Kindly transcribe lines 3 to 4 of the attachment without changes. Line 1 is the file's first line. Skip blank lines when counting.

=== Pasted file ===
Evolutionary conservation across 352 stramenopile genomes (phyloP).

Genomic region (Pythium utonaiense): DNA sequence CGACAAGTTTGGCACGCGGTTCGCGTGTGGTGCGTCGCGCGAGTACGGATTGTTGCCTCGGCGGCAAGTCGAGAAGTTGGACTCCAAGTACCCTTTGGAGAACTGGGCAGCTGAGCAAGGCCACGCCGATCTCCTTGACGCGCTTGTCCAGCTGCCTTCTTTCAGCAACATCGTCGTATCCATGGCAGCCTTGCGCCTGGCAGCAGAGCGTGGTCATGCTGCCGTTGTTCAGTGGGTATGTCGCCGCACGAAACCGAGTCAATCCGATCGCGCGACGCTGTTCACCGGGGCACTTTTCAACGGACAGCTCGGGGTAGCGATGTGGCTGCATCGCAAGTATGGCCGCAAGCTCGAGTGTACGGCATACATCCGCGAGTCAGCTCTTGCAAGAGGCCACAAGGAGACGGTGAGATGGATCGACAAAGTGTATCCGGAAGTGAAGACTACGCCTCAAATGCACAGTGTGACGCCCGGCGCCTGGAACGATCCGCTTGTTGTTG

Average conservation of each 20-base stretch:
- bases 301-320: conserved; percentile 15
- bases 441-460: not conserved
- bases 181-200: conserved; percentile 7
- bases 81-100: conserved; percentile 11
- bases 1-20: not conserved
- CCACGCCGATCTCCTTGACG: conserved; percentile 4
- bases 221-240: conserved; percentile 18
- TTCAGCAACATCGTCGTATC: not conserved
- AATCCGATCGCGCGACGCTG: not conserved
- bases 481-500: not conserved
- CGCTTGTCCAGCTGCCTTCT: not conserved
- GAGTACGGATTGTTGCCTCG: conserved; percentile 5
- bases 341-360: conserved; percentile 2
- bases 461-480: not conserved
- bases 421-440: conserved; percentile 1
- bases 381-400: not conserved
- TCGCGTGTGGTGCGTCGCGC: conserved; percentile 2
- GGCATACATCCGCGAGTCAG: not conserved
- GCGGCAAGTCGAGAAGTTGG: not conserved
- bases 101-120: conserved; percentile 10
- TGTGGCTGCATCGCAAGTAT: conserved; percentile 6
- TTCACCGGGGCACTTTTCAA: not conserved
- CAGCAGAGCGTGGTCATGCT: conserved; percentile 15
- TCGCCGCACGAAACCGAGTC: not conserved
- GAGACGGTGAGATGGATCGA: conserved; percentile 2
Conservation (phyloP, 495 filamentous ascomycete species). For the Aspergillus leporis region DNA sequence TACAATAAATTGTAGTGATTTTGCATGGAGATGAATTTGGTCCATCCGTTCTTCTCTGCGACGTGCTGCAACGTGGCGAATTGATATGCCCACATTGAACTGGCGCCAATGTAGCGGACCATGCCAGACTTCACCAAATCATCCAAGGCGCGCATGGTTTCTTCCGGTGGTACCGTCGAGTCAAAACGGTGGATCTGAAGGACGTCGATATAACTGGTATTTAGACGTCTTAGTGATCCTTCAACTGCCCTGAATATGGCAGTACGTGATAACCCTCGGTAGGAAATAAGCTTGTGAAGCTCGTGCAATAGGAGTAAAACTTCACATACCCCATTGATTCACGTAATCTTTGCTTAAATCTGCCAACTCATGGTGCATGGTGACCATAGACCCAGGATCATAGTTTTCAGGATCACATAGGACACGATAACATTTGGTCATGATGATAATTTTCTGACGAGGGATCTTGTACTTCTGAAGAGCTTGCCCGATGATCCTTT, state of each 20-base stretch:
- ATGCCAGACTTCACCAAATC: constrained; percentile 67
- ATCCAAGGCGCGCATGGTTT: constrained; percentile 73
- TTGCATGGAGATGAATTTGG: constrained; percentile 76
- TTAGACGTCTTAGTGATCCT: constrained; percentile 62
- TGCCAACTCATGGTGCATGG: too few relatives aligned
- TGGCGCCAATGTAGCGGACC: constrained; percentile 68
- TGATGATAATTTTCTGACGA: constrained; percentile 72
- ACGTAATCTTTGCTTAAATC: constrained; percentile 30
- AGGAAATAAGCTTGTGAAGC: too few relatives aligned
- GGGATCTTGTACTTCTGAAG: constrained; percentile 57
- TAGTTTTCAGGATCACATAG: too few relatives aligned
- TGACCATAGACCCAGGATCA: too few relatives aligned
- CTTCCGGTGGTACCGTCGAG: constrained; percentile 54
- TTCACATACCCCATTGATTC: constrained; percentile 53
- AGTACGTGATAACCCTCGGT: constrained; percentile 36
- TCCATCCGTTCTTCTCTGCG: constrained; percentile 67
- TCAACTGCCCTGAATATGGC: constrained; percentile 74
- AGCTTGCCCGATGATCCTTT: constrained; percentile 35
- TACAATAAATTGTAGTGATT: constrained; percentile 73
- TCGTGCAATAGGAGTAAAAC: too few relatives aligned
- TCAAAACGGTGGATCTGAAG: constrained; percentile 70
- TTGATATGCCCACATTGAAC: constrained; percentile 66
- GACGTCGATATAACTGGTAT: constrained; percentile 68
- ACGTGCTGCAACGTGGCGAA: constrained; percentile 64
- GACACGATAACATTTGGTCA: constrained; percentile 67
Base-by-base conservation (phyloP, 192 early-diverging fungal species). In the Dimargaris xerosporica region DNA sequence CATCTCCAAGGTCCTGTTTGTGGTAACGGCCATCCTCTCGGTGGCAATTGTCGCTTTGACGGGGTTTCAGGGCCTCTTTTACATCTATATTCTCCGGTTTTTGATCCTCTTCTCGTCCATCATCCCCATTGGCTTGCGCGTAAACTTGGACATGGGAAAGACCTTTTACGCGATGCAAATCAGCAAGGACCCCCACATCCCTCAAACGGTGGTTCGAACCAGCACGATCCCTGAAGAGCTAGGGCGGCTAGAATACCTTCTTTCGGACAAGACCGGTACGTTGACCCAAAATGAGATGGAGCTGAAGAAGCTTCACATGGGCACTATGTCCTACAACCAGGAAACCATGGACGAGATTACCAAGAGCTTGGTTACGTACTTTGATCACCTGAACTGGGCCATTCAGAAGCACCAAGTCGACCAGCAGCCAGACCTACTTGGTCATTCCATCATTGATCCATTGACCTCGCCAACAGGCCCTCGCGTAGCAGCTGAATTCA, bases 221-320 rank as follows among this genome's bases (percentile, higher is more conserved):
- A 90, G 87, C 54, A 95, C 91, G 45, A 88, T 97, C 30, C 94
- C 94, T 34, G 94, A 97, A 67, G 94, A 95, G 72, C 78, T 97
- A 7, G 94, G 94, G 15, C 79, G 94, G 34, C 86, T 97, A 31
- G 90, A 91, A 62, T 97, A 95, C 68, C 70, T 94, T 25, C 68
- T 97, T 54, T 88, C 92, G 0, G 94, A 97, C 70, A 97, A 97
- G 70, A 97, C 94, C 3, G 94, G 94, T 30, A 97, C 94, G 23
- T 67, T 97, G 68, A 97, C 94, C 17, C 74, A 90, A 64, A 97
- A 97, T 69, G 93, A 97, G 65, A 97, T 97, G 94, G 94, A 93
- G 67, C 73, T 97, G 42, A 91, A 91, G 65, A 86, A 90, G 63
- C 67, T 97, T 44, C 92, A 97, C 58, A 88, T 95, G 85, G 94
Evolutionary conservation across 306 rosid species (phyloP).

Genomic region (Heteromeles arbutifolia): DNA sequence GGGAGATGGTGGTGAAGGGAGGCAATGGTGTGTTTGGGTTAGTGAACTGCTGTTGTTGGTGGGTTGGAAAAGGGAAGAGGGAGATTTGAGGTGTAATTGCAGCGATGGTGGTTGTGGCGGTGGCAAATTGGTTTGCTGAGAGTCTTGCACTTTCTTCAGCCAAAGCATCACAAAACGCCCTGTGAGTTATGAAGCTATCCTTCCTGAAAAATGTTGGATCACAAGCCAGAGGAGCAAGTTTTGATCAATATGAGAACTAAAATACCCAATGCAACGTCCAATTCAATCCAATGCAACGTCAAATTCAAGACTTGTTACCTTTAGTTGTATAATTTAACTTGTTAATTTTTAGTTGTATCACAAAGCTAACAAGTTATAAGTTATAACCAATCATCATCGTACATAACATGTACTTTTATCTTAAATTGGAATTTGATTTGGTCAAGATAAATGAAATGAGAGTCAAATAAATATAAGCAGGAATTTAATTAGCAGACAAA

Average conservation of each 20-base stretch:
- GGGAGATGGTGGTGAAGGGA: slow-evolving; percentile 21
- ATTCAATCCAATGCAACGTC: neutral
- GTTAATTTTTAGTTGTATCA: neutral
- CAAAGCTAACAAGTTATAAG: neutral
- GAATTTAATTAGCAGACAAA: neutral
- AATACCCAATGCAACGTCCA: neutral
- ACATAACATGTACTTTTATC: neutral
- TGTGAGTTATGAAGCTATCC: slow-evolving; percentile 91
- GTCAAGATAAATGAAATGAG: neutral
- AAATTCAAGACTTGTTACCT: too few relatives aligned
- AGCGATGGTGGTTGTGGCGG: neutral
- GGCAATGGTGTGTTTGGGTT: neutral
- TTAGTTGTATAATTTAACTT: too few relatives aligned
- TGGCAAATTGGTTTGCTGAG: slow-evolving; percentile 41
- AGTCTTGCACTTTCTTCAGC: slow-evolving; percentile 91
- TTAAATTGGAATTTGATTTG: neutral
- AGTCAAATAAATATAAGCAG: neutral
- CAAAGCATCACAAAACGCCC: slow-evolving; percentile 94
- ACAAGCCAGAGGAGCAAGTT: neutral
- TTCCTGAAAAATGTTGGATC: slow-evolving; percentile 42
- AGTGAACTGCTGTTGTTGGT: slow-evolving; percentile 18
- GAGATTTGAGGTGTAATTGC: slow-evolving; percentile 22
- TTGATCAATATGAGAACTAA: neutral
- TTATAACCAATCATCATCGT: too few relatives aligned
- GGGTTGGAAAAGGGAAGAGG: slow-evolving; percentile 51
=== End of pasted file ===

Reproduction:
Average conservation of each 20-base stretch:
- bases 301-320: conserved; percentile 15